Throughout the day of final rehearsals, strange things begin happening. Hints of the theatre being haunted by the ghosts of the Armenian dead occur, such as faucets turning on by themselves or sandbags falling from the trusses. Death threats begin pouring in from protestors, and a reporter from the L.A. Times shows up to question Simon on his choice of subject matter.
Tony, the actor playing Angela’s husband, starts to get agitated and neurotic as rehearsals progress. Feeling that he’s undermining the integrity of the play, Simon fires him and decides to take his place. The only one who seems to be clued into what’s truly happening is James, a movie actor eager to rejuvenate his theatrical acting chops. Slowly, he starts putting all of the puzzle pieces together and provides the means for Angela and Simon to heal from a tragedy that’s haunted them for years.
Just about the only positive thing about this movie is that it manages to bring awareness of the 1915 genocide to a mass audience that may be completely unaware that it took place. Beyond that, it breaks down into a confusing mess. The plot diverges in several different directions, contributing nothing to the movie’s central cause. The actors keep dropping ambiguous hints that there is more here than meets the eye, but there is little to no follow-through. Nothing is resolved about the ghosts haunting the theatre. The scene where Simon kicks Tony to the curb is full of high platitudes and ambivalent dialogue that only leads to perplexity about what the problem was between them. It becomes obvious Simon and Angela are suffering some kind of pain. Eventually, there is at least enough clarity to conclude that [SPOILER ALERT] they’ve been in denial about their son’s death seven years ago when he fell down the theater stairs. Apparently, Simon has been forcing Angela to live as she has in order for her to experience his grief with him. Just as one thinks they have a handle on what’s really happening, things mysteriously morph from the present into 1915 Turkey where Armenians are being herded from their homes by soldiers. Simon carries his son as a pregnant Angela watches the commotion from a distance. Leaving the entire paradigm of the movie behind like this and entering a very different reality for the final scene is quite jarring and doesn’t fit with the rest of the movie. Most viewers probably will be confused.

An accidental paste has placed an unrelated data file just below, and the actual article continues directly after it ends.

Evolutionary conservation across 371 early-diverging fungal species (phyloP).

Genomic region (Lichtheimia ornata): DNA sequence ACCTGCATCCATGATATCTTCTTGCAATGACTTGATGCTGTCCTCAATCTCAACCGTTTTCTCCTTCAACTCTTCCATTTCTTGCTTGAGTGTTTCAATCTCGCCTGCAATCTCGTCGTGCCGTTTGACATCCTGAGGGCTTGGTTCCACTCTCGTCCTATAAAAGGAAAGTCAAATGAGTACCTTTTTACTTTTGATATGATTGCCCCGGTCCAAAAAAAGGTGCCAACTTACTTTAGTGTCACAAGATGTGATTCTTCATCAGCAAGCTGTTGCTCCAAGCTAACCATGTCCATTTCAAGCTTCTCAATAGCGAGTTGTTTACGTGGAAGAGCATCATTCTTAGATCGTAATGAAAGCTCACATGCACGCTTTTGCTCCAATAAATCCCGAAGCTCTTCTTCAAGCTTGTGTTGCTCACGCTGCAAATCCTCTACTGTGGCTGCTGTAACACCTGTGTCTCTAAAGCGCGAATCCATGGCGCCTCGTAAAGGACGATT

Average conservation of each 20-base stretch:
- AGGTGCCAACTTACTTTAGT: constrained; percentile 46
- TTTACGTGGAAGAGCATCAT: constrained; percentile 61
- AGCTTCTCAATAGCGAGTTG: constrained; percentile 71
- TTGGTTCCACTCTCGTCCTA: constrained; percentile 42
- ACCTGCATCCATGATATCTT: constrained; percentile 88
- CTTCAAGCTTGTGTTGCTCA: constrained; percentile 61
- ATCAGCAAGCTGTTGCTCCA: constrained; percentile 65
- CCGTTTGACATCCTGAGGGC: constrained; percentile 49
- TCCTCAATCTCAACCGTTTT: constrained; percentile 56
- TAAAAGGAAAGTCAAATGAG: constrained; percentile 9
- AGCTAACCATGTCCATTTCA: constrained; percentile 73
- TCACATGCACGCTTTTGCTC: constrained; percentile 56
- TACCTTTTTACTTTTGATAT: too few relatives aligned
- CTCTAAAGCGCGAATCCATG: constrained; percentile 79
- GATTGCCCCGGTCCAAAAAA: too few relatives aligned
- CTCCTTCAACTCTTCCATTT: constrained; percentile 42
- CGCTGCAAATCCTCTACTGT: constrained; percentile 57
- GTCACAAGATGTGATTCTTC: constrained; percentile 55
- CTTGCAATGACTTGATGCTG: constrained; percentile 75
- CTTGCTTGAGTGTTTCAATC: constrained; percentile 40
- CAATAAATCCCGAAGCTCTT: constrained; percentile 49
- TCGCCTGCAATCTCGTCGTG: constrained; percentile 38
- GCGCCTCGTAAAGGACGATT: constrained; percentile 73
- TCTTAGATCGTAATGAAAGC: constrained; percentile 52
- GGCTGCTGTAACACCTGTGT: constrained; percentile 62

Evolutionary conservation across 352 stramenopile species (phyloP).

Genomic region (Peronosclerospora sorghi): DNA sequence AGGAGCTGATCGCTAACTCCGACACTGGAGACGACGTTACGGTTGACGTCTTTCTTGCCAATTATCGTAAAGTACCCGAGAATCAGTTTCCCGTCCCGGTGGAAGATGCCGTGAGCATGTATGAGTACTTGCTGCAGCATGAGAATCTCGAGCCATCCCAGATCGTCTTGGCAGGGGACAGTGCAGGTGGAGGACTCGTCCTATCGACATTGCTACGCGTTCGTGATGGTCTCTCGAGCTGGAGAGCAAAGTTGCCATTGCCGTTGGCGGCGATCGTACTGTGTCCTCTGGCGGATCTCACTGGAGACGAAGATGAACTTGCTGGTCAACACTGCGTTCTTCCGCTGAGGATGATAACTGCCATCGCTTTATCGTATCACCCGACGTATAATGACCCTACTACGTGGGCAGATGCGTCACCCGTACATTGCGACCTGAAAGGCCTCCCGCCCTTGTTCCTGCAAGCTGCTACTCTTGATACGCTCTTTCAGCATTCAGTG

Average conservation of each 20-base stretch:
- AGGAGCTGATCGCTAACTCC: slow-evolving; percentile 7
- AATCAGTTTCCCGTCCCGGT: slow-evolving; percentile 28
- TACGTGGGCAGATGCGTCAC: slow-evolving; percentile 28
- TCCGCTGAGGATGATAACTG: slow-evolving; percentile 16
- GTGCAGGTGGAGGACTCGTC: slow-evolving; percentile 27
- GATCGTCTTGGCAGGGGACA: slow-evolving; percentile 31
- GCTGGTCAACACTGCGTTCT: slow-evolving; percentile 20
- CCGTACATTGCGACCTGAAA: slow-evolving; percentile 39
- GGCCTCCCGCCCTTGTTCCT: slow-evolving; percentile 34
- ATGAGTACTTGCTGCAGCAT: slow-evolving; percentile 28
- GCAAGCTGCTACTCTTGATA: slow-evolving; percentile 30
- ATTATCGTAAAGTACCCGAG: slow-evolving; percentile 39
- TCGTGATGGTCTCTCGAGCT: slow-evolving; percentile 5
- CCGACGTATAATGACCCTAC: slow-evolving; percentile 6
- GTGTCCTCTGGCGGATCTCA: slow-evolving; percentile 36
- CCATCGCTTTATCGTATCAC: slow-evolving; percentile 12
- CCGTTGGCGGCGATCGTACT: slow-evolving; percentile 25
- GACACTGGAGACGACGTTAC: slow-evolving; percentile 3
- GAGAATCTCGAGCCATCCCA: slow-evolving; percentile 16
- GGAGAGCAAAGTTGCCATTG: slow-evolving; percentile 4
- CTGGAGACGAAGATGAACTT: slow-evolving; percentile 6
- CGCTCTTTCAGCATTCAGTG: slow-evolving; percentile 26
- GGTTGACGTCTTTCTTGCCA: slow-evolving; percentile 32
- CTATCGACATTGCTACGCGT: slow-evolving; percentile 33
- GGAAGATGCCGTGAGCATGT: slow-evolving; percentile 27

1915 courageously tackles the subject of genocide, and a few photographs depicting the suffering of the Armenians are briefly displayed. There is some depicted violence on stage as part of the play, but part of it takes place in the reality of the movie as well. It mostly consists of a slap or a gun pointing at someone, but the most violent moment happens off-camera when a group of Armenians are being doused with gasoline before the soundtrack plays their screams as they are burned alive.
The movie tries to inject a feeling of suspense through the death threats and the ghostly hauntings, but they actually do little to rattle the viewer’s nerves. Perhaps this is because there’s a lack of emotional connection to anything or anyone due to the aloof nature of the movie’s plot and dialogue.
In addition to some violence, 1915 contains brief foul language. There’s also an offer to use drugs in food for relaxation, but the offer is rejected. All in all, caution is advised for 1915, especially for children and younger teenagers, due to the brief problematic content and serious subject matter.